If you didn’t witness, I’m sure you’ve heard about it by now.
On Sunday, Phil Mickelson became – at 50 years, 11 months old – the oldest man to win a PGA Major tournament. It was awe-inspiring.
“This is just an incredible feeling,” he said afterward. “I just believed that it was possible.”
He just believed.
He just believed that despite his age, despite his lack of recent success, despite the fact it had never been done.
He just believed that it was possible.
He also worked hard: practiced, changed his diet, his habits. He loves the game of golf. He plays all the time.
But what he’s been working on lately has been his mental game, his ability to maintain his focus.
This feat follows not too long after Tom Brady at the age of 43 won his seventh Super Bowl.
Now, I know that Phil Mickelson is much more popular than Tom Brady, and Tom is playing a team sport, but Tom also just believes.
The two men share that. They believe in themselves beyond any rational measure.
I’m not sure that I believe in myself that much. Do you?
I want to. I try to. It’s hard.
But I know it works. I’ve done it.
When I was a kid, I was a competitive swimmer. My mother always used to say that I would decide before a race even started where I would finish, and that’s where I ended up.
On some days, I would decide that I would win. One week, I decided that I was going to beat another girl whose time was over 3 seconds faster than mine … in a race that was less than a minute and a half long. It seemed like a pretty impossible feat. Even my mother laughed.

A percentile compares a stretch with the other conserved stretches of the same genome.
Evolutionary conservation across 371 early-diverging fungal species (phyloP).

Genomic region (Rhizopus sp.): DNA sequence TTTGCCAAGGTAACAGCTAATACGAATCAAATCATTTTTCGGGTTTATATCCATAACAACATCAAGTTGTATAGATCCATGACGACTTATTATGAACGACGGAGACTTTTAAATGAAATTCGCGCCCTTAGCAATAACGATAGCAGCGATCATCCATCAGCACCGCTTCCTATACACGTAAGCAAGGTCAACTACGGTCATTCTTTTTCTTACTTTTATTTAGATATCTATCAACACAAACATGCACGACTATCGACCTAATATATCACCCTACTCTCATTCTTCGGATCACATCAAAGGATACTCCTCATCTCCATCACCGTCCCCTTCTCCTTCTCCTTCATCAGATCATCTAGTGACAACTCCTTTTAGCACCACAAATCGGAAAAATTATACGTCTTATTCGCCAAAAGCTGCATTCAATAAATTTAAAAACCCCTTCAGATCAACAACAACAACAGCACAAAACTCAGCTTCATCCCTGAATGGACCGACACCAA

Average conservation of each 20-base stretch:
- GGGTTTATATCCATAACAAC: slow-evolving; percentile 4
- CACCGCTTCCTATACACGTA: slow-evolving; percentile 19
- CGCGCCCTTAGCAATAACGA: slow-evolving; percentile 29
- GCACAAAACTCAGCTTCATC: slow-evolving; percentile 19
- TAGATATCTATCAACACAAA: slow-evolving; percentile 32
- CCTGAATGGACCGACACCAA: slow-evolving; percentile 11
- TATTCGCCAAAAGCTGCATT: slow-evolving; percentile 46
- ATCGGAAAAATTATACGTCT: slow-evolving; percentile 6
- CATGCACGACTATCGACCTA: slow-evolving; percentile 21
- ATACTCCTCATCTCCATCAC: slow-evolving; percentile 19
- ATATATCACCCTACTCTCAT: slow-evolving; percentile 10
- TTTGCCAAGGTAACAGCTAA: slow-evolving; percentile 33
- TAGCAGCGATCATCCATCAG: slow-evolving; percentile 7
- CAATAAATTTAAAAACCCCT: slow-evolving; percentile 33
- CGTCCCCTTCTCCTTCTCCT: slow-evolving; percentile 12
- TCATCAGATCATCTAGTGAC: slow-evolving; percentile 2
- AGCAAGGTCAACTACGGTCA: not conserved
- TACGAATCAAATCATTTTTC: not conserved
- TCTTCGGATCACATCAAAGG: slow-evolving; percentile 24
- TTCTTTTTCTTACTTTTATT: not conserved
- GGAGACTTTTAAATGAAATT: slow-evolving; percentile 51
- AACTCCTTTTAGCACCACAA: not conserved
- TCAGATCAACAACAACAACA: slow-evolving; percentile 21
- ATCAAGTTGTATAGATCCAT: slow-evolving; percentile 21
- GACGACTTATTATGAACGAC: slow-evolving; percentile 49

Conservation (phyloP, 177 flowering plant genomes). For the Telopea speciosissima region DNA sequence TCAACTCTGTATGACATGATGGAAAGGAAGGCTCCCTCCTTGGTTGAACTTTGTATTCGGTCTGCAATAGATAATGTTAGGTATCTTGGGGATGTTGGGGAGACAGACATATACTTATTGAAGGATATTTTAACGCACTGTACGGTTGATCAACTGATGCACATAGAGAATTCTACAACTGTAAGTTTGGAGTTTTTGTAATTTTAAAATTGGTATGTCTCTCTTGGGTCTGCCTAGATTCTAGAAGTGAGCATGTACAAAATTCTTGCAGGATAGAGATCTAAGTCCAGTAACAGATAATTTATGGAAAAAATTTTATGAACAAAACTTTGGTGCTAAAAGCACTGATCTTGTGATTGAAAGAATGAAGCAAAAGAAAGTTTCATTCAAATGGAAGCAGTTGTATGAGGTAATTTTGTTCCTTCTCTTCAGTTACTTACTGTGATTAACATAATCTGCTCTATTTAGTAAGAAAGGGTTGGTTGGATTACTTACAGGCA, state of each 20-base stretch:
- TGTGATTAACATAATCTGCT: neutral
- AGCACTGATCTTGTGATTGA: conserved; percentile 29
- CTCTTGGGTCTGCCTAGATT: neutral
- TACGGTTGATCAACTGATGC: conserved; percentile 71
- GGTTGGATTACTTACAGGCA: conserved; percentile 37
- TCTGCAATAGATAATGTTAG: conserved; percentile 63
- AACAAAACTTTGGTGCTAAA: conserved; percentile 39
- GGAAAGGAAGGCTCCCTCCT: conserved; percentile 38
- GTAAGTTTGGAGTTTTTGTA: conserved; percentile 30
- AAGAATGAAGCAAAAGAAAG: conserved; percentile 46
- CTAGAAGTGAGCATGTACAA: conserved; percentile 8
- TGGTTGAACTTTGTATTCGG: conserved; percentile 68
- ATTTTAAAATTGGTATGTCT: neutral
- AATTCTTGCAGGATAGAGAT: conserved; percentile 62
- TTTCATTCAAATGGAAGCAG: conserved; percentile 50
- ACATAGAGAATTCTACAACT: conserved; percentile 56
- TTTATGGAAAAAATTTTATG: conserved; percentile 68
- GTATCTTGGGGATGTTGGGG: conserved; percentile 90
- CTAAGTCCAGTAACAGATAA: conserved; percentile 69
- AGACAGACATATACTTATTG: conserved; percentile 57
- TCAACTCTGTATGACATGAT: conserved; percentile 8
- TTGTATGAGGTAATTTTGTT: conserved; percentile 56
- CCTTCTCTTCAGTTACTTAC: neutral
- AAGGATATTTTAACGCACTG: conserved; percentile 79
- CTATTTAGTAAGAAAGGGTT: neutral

I believed I could do it, I mean, really believed.
I did it. In fact, I beat my best time by over 5 seconds. My coach was dumbfounded.
Unfortunately, I couldn’t turn that belief on and off at will. Some swim meets, I did. Others, okay most others, I just psyched myself out. The mind is a powerful thing.
As an adult, I’ve gotten better at believing, at turning my determination, my hard work into accomplishing what I want to. But I don’t always do it. I often let the doubts creep in, overwhelm, and cause me to stop.
It’s not that Phil Mickelson didn’t have doubts. He admitted that he did. He admitted that the lack of success, the failure after failure to make the cut or place in the top 20, created doubts.
But he didn’t let the doubts win.
What could you accomplish if you really believed as Phil did? What could I?
Phil Mickelson’s accomplishment is inspiring. It shows us, again, that the seemingly impossible isn’t always impossible.
No, Phil isn’t feeding the hungry or inventing some amazing technology to save the world, he’s playing golf. Okay, yeah, he’s just playing golf, but he’s using his talents, his interests, his gifts to their maximum potential. He’s overcoming incredible odds, including battling rheumatoid arthritis, to continue to demonstrate his leadership, his commitment to entertain and inspire us long after most people would have given up.
He’s leading by example.
He’s showing us all what’s possible for us too … if we put in the hard work, have the dedication, improve our focus, and BELIEVE.
This is a lesson that I constantly need to learn and relearn. How about you?
What are you putting off by letting the doubts overcome your belief? What more could you accomplish if you really believed in yourself?
I know there is more that I could do. And yes, one of those things is finishing the sequel to Ascending Ladders.
Are you ready to start believing – or restart? I am. How about we head down that path of BELIEF today?
With love and light,
P.S. – If you want to talk about what keeps you from believing, schedule a call here. I’d love to chat with you.